The most important terms that you’ll encounter are selectors, rules, declarations, properties, and values. Let’s look at each of these terms.


Selectors are what you use to select which HTML elements you want to style. You can use combinations of several qualifiers to target unique HTML elements, depending on how specific you want/need to be. For example, you may be content to style all paragraphs on the page the same way, or you may need to be more specific and style only the first paragraph.

This selects all paragraph <p> elements on the page:

p { ...; }

In this example, the p is the selector. Note that when you’re referencing HTML elements in CSS you omit the brackets. For example, you use p instead of <p>.


Once an element or elements is selected, the styles that are applied are set as properties.

There are a large number of CSS properties that you can use, but here are some of the most common: backgroundcolorfont-sizedisplayheight, and width.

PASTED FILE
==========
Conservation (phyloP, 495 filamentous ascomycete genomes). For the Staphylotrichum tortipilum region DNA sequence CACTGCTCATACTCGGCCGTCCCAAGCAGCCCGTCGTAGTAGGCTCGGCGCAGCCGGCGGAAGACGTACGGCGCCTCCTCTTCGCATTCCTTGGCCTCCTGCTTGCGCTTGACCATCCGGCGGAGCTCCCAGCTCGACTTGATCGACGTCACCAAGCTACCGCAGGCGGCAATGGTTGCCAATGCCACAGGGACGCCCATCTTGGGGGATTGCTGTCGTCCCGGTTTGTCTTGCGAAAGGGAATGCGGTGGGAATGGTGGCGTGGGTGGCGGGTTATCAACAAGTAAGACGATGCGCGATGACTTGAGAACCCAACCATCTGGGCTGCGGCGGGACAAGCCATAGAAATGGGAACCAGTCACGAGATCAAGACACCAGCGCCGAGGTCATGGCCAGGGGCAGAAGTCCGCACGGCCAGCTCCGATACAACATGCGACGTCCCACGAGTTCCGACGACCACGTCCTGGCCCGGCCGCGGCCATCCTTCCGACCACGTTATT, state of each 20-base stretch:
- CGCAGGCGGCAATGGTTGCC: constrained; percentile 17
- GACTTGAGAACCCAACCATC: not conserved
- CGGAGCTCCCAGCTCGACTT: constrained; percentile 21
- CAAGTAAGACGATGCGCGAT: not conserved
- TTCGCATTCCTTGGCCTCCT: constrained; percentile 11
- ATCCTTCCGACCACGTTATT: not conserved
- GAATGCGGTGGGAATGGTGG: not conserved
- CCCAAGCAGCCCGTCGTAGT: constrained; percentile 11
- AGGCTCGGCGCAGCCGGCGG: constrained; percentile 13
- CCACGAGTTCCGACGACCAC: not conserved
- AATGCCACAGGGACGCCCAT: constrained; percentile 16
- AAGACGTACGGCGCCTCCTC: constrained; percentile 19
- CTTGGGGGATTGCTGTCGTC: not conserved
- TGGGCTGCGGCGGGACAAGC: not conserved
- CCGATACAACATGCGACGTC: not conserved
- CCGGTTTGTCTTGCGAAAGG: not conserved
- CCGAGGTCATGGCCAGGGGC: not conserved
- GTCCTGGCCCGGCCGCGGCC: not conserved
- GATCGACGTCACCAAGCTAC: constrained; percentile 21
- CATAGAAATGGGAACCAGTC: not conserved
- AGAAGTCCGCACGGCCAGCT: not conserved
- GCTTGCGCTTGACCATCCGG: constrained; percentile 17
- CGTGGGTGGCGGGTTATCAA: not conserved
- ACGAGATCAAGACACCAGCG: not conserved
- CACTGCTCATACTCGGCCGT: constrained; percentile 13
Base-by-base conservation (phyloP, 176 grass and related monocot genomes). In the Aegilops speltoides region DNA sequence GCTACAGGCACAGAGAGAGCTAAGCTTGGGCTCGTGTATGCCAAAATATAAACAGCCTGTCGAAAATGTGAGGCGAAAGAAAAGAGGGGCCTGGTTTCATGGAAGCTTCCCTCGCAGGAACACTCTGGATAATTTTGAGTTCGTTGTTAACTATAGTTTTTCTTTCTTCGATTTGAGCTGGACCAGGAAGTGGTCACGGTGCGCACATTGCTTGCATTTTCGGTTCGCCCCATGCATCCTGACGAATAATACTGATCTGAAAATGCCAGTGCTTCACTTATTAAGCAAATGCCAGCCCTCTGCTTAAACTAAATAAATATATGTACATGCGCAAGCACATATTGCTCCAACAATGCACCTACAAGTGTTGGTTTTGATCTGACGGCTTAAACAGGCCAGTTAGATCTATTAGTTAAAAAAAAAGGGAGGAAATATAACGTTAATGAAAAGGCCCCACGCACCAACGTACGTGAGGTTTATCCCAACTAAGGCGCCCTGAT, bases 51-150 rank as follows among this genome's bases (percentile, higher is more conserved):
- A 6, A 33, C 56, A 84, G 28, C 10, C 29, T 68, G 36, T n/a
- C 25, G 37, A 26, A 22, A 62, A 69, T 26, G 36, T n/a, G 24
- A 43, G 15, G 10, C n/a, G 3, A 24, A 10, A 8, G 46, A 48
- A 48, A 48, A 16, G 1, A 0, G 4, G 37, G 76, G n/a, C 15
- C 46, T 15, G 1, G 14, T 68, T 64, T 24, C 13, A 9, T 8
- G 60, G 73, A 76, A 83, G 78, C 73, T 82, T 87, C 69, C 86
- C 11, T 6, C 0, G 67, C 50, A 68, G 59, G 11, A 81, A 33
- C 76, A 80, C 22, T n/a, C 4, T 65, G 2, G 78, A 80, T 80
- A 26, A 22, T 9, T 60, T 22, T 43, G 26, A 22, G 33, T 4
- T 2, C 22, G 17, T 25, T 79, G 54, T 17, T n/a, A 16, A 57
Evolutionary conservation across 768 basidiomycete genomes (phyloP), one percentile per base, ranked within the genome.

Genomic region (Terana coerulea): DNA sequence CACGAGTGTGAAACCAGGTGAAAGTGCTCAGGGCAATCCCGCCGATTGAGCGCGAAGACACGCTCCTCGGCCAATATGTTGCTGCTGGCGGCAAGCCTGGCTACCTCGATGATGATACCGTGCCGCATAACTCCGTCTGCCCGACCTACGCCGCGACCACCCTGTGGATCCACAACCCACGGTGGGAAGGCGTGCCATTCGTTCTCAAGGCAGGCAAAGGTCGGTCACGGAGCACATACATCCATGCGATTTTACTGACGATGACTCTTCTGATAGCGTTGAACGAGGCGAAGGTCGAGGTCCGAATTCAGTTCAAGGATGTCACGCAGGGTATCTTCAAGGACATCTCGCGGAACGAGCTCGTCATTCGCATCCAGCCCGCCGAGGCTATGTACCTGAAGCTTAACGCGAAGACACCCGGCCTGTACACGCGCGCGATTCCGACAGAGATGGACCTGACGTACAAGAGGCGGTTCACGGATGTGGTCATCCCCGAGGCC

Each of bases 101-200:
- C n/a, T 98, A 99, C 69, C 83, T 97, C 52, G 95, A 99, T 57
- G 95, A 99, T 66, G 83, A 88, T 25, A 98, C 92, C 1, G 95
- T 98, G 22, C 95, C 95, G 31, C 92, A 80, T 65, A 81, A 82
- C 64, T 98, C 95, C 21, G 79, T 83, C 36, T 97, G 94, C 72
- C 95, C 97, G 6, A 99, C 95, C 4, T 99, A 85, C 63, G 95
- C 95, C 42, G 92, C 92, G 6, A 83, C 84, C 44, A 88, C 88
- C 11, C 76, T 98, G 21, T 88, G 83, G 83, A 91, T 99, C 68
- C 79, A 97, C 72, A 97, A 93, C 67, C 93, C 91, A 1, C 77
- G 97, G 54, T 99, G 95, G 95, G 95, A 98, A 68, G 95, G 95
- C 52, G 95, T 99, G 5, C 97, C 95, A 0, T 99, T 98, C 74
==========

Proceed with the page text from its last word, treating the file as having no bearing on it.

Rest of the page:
The following example sets the color and font-size properties to be applied to all paragraph <p> elements:

p { color: palevioletred; font-size: 12px; }
Code language: CSS (css)

Notice that the property names are contained within brackets { } after a selector, and are separated from their values by a colon.


Values are what dictate the behavior of the property. In the previous example, both “palevioletred” and “12px” are values. Values are the text between the : after the property and before the ; at the end of the line.


declaration is the pair of the property and value/values. Using the previous example, color and font-size are the properties, and palevioletred and 12px are the values. Each of these is a declaration.